The other characters in the movie are Michael Hutchence.
Pretty much just Michael Hutchence. And his girlfriends.
Occasionally you see Tim Farris and Andy Farris and sometimes Jon Farris. Kirk Pengilly has a couple of lines, and Garry Gary Beers is almost entirely absent from the movie until the last ten minutes. When he confesses that he's begun seeing a woman besides his wife, in a scene that really showcases...
The film has almost no "how the song was written" material at all. There's one famous story that when Listen Like Thieves was about to go out to the record company, Chris Murphy listened and said, "I don't hear any hits."
So Andy Farris wrote a song in about a day, and Hutchence wrote the lyrics, and the band recorded it in like three takes, and it became their all-time greatest hit (at that time). That was "What You Need."
The movie just completely skips over that. I have no idea why. Especially because "What You Need" directly led to Kick -- the entire album of Kick is designed to sound like What You Need. What You Need was different from everything else on Listen Like Thieves, and everything they'd done before.
So this one song, written and recorded in a single day (or day and a half), changed their whole sound, made them superstars, and spawned, basically, an entire album.
But the movie ignores all of that.
It does reveal a few interesting things. Their first manager found God and decided that he could only manage Christian bands. He tried to convince INXS to become a Christian band. They briefly considered doing so.
Another interesting thing was when the label heard Kick for the first time, they hated it so much that they offered the band one million dollars to write and record an entirely new album. They said it was too black, and they couldn't sell INXS to black radio, being white and all.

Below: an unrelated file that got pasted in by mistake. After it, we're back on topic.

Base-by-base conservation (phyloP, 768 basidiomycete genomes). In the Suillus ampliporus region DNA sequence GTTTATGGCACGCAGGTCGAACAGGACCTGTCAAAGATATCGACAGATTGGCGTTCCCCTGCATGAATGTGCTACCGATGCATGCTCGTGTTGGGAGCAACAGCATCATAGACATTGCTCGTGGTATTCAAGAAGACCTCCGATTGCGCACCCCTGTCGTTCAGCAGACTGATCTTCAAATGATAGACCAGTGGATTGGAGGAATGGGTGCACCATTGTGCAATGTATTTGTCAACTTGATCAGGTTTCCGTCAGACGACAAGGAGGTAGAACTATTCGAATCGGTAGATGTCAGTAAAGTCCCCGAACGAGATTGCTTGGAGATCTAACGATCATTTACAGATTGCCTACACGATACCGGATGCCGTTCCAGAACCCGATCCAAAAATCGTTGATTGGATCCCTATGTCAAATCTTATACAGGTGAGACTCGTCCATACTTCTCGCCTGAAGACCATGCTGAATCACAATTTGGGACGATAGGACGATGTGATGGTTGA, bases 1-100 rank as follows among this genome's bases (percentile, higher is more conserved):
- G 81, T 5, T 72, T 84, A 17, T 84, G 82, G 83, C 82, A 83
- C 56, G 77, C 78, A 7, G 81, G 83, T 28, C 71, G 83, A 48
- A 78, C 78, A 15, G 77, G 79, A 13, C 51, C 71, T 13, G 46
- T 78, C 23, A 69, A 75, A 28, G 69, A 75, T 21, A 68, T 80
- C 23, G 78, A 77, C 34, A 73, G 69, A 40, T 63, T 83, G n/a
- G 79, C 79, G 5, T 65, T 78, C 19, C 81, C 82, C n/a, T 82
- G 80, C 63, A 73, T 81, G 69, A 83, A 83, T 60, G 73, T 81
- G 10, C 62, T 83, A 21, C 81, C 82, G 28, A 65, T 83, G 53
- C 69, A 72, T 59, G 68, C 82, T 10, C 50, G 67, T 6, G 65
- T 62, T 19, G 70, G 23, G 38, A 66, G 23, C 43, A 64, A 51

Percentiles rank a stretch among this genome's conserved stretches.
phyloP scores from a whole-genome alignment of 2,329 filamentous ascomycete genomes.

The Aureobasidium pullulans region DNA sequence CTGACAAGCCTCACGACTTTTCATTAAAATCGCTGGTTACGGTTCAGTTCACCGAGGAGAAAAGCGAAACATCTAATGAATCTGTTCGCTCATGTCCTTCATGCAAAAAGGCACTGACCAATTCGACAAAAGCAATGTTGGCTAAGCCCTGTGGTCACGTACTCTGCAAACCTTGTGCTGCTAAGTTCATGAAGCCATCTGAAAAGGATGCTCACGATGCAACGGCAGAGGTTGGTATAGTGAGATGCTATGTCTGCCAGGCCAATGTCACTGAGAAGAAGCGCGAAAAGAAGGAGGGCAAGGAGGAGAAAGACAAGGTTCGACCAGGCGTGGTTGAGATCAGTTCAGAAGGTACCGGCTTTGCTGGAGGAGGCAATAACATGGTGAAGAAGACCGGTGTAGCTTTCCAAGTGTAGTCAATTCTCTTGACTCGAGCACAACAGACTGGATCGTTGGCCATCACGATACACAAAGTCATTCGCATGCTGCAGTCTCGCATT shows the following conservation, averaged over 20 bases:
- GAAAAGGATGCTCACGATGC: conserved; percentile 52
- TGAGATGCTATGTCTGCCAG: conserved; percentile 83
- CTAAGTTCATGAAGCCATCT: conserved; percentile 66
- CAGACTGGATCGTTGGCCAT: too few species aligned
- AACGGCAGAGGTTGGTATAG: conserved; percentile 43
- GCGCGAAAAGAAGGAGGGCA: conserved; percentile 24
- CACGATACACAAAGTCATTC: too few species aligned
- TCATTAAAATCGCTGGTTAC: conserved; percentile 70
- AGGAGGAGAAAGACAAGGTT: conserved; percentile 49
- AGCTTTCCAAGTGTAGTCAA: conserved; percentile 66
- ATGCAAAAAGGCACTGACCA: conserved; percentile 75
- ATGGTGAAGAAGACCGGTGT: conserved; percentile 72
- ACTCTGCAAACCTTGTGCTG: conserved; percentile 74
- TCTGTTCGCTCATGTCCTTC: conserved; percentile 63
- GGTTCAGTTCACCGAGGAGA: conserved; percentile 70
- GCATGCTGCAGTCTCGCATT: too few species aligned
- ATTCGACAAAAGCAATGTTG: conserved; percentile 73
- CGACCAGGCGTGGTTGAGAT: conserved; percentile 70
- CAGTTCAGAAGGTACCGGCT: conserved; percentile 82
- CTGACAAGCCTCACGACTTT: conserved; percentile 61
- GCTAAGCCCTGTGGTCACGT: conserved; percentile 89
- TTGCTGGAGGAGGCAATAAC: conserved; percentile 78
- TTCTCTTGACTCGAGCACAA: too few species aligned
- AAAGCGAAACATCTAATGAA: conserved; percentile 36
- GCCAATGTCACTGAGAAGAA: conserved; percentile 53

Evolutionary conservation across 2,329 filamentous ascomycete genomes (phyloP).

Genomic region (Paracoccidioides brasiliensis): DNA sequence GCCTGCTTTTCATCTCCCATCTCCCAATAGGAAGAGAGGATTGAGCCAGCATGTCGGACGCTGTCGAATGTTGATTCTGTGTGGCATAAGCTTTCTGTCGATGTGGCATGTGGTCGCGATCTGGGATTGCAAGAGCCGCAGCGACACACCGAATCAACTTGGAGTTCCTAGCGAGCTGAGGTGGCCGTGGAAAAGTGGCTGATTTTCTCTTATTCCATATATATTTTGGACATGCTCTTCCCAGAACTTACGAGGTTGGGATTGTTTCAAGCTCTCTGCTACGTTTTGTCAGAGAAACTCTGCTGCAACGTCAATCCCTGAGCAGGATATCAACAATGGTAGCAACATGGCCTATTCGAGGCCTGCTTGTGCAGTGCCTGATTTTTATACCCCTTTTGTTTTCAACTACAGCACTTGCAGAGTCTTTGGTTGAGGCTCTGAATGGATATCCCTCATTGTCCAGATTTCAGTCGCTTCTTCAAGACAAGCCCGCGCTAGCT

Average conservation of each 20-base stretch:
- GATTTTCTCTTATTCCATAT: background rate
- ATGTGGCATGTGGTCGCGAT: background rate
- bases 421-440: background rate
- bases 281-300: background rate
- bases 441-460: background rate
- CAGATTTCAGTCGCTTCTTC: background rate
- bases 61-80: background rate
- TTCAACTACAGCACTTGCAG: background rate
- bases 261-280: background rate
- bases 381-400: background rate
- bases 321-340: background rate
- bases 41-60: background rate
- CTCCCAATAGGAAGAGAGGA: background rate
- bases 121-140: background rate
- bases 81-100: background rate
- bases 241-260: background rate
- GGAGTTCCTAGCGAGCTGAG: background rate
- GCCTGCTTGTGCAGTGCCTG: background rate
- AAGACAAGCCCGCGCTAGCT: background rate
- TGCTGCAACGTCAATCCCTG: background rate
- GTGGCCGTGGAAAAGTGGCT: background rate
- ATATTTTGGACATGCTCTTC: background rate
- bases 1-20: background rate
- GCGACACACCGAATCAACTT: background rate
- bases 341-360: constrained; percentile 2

It made no sense, either: Seriously, "Kick" was just "What You Need" in 12 different parts. "What You Need" was their biggest hit. Ergo, any executive who's interested in hits should have said, "Cool, it sounds like your biggest hit. Let's push this out there."
But they absolutely hated it.
The band had to go behind their back to release it.
So you probably know what happened next.
It's a decent docudrama, as far as these things go, just... superficial.
But diverting enough.
Anyway, here are a few of their better songs.
— Ace Speaking to Democrat donors at, get this, a fundraiser:
"If you watch the nightly news, it feels like the world is falling apart, Pres Obama told Dem donors, citing ISIL, Russia and Ukraine.— Mark Knoller (@markknoller) August 29, 2014
Pres Obama said The worlds always been messy were just noticing now in part because of social media."— Mark Knoller (@markknoller) August 29, 2014
Above: Social Media makes it seem like an American journalist
was beheaded by a terrorist organization which has declared war on the US
For some time I have had concerns about Obama. And not all of these concerns are political.
I have wondered if he simply snapped.
He continues to make me wonder.
The less menacing possibility is that he is determined to create a happy, false reality for his LIV supporters.
The more frightening possibility is that he was so successful in creating that Happy Place, he decided to move in, and now lives in his own delusions as well.
Meanwhile, as the president fundraises and attends celebrity weddings, bear this in mind:
Senior Pentagon official just confirmed to me that "hesitation" by President Obama delayed July 4th #Foley hostage rescue mission— Toby Harnden (@tobyharnden) August 29, 2014
Meanwhile, Noah Rothman writes that before invading Ukraine, Putin began calling it by its old Tsarist name, and denying that it was really a state.
He's now doing the same thing with regard to Kazakhstan -- also, he avers, never really a state at all.
So, you know.
But this is just "Social Media" making us worried about the Soviet Union, and yes, it is time to call it by its proper name again.
Update: So when Obama says, in press conferences, that he's "deeply concerned" and "working tirelessly" on these "serious matters," I guess he just told us he's lying?
After all, if the world is fine, and everything will just work itself out, and we're only alarmed due to "Social Media," then he can't be "deeply concerned" about it all, can he?
— Ace A partisan Democrat media, hungry for an Obama victory, finds one in his sartorial choices.
Good photoshop about this, too:
And you may find yourself in a beautiful Oval Office... pic.twitter.com/m7N8DDQrZe— Doktor Zoom (@DoktorZoom) August 28, 2014
Retracted: Commenter Andrew tells me I totally misread that piece and claimed it was making a completely different argument than the one it was actually making.
He's right; I'm sorry. Apologies to Vox, too, for misrepresenting them.